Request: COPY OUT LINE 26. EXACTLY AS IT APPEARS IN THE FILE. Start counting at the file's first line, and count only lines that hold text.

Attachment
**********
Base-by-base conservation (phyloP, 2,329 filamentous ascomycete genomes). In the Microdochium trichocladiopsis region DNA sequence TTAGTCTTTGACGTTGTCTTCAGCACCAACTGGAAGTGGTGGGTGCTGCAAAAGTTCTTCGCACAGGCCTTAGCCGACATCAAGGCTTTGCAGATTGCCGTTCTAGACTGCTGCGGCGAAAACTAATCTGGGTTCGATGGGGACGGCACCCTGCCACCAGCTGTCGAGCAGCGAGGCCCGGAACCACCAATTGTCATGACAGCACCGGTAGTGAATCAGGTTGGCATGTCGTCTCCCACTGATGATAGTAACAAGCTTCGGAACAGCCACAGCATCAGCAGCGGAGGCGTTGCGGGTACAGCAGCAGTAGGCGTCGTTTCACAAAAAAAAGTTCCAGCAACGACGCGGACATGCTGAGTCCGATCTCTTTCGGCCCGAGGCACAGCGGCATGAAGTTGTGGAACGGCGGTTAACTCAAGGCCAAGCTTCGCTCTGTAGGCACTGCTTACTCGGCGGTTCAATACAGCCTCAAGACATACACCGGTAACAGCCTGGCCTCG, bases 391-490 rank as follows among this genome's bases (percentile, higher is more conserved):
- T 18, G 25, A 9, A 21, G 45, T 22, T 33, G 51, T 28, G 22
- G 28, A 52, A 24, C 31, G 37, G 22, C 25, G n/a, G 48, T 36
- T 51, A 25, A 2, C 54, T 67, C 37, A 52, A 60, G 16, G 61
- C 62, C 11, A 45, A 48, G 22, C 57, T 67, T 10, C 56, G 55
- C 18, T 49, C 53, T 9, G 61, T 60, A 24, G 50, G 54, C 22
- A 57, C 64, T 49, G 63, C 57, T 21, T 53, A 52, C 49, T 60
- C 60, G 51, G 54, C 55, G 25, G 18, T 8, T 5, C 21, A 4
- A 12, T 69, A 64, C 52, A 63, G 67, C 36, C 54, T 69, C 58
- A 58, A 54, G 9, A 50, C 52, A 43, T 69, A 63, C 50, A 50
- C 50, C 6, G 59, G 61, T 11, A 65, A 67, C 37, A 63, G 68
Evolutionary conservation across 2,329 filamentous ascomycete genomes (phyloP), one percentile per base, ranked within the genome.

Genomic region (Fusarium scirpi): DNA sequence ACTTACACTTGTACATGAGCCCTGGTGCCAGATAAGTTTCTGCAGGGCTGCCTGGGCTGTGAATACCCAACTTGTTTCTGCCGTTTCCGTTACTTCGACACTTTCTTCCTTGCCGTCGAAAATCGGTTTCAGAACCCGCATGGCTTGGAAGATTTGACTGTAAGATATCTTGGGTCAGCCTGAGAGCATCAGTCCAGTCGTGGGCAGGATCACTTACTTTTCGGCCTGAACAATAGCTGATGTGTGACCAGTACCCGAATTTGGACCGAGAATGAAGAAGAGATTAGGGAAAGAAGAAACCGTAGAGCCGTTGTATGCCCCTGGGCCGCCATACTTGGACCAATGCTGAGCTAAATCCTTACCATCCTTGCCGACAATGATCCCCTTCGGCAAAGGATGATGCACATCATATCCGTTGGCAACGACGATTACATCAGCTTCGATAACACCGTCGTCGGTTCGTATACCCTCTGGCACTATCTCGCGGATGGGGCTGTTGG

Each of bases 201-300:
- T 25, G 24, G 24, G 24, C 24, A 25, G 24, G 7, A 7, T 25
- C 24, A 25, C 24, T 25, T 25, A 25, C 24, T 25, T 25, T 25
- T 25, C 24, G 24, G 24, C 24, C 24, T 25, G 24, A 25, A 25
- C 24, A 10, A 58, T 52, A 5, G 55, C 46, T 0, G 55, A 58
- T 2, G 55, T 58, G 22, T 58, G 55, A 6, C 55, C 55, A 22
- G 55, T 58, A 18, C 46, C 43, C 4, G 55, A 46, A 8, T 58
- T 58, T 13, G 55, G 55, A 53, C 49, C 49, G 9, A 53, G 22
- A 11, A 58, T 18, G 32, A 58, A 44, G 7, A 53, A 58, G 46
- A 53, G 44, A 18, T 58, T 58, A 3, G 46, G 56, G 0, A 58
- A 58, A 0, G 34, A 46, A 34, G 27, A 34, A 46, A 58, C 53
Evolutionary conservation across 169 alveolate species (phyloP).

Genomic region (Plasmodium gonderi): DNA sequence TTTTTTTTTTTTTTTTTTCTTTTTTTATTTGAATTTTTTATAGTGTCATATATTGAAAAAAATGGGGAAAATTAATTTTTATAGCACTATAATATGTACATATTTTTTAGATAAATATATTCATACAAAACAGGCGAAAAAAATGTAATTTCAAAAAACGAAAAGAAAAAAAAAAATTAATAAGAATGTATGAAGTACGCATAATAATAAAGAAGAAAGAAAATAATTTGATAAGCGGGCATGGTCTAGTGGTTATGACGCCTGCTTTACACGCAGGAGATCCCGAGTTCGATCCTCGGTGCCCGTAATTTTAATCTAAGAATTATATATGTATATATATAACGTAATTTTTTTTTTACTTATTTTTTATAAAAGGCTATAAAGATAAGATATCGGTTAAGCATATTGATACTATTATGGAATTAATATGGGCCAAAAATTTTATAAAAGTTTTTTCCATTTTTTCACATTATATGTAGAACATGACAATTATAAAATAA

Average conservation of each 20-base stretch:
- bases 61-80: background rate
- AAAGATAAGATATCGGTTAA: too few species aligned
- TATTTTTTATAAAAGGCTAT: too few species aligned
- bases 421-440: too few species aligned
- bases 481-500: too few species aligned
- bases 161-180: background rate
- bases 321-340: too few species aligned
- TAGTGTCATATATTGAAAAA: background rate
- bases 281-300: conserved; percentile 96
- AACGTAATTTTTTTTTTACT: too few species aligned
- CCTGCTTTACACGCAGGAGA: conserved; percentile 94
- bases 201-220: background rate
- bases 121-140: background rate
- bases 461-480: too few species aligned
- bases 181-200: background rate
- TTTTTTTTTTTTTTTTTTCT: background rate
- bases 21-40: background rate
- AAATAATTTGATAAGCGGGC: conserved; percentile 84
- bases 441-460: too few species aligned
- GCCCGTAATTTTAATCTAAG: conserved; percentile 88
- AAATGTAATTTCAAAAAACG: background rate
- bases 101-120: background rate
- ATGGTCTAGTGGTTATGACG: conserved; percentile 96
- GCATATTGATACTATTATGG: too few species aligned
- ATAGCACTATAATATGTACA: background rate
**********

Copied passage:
Genomic region (Plasmodium gonderi): DNA sequence TTTTTTTTTTTTTTTTTTCTTTTTTTATTTGAATTTTTTATAGTGTCATATATTGAAAAAAATGGGGAAAATTAATTTTTATAGCACTATAATATGTACATATTTTTTAGATAAATATATTCATACAAAACAGGCGAAAAAAATGTAATTTCAAAAAACGAAAAGAAAAAAAAAAATTAATAAGAATGTATGAAGTACGCATAATAATAAAGAAGAAAGAAAATAATTTGATAAGCGGGCATGGTCTAGTGGTTATGACGCCTGCTTTACACGCAGGAGATCCCGAGTTCGATCCTCGGTGCCCGTAATTTTAATCTAAGAATTATATATGTATATATATAACGTAATTTTTTTTTTACTTATTTTTTATAAAAGGCTATAAAGATAAGATATCGGTTAAGCATATTGATACTATTATGGAATTAATATGGGCCAAAAATTTTATAAAAGTTTTTTCCATTTTTTCACATTATATGTAGAACATGACAATTATAAAATAA